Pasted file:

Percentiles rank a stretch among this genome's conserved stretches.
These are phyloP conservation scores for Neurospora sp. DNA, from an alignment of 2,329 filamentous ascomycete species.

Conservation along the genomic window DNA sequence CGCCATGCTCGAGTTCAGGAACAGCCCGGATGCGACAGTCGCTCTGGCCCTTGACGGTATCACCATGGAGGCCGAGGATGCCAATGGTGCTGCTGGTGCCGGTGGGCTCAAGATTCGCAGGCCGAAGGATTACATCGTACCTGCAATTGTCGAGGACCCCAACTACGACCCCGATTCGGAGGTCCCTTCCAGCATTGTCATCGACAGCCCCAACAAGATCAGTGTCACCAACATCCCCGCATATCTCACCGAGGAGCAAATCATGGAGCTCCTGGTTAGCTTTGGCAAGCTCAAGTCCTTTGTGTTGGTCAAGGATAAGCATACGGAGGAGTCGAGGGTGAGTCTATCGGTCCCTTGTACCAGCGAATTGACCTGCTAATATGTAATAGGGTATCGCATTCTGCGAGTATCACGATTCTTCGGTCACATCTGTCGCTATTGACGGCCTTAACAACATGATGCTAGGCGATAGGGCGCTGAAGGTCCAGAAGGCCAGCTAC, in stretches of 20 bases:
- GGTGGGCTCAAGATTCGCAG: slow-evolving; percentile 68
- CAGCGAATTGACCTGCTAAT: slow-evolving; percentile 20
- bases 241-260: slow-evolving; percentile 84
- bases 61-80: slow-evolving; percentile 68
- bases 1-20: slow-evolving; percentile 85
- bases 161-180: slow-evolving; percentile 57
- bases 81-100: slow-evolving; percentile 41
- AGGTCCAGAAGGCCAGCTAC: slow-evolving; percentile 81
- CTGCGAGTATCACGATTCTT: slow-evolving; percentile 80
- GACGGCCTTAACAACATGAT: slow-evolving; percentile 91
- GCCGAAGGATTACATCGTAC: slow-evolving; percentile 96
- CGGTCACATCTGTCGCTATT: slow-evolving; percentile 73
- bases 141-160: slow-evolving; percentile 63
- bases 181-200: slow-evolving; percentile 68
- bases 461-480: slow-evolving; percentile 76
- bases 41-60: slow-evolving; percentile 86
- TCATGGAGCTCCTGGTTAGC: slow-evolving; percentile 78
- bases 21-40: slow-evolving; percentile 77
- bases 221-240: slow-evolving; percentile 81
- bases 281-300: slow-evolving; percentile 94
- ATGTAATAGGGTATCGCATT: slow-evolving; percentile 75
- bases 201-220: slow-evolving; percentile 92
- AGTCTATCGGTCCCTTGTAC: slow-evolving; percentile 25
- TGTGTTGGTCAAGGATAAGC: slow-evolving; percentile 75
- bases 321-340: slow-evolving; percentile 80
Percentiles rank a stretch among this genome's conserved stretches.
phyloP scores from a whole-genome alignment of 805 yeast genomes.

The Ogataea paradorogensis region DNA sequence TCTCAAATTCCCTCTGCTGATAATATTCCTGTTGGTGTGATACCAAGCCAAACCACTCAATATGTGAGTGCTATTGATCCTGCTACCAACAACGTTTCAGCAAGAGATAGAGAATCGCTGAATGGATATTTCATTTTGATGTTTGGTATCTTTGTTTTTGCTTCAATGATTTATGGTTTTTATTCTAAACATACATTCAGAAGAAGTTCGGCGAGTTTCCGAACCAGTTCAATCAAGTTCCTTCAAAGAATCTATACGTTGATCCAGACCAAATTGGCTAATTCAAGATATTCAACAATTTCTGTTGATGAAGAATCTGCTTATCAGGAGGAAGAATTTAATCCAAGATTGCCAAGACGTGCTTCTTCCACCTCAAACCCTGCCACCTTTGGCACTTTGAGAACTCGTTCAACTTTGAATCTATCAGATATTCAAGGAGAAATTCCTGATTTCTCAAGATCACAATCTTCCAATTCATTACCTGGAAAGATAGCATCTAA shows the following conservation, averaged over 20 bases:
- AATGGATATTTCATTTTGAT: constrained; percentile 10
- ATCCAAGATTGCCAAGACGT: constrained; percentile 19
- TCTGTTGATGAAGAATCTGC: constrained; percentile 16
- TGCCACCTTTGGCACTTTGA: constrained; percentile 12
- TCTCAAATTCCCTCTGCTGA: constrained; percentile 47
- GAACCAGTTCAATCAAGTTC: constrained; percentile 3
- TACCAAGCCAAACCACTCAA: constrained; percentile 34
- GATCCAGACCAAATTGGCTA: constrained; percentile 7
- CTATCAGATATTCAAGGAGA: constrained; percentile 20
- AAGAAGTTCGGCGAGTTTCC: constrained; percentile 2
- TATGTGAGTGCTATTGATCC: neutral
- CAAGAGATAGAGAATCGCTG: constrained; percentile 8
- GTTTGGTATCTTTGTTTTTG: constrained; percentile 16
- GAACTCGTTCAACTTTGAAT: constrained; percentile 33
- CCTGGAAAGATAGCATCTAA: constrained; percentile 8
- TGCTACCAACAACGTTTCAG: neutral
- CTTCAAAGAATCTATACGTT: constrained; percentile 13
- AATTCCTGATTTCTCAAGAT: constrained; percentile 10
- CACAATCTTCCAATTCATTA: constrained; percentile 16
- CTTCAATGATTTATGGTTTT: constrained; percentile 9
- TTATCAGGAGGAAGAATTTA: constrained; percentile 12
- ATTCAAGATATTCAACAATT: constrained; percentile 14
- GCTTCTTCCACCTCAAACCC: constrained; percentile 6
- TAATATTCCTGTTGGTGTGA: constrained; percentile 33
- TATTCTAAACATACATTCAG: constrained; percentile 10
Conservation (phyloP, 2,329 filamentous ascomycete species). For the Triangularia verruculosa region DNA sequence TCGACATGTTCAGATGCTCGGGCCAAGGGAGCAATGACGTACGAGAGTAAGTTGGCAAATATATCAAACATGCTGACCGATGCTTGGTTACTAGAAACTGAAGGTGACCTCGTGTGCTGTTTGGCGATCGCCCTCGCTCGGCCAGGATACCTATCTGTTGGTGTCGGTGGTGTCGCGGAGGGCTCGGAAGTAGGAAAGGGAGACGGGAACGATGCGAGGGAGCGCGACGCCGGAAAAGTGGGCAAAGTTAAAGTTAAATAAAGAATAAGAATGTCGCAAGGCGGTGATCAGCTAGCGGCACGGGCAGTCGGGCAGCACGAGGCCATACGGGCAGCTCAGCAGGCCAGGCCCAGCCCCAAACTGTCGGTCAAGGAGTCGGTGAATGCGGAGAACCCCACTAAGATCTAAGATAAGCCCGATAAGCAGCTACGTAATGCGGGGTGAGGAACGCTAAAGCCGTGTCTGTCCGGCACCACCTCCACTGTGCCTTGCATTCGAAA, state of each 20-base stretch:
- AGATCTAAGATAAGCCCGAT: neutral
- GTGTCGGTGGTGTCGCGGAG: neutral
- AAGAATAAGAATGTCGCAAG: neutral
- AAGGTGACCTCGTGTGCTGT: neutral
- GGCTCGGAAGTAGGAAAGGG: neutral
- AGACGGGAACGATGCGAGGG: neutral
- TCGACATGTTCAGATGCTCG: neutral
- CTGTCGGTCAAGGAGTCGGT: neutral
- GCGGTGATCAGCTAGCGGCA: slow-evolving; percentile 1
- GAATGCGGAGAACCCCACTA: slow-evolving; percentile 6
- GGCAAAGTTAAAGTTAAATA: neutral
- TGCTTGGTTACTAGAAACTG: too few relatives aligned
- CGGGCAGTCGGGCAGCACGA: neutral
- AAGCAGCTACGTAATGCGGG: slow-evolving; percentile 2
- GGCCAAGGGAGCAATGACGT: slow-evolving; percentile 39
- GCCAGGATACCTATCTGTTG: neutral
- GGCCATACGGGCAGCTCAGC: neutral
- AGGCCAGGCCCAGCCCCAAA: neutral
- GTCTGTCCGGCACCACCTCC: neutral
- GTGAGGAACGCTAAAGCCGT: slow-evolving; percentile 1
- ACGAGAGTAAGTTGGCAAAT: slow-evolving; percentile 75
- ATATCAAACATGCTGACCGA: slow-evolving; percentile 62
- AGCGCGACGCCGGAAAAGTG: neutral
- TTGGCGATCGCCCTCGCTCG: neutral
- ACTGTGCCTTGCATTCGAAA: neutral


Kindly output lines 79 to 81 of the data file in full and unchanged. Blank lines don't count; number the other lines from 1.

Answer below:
- ATATCAAACATGCTGACCGA: slow-evolving; percentile 62
- AGCGCGACGCCGGAAAAGTG: neutral
- TTGGCGATCGCCCTCGCTCG: neutral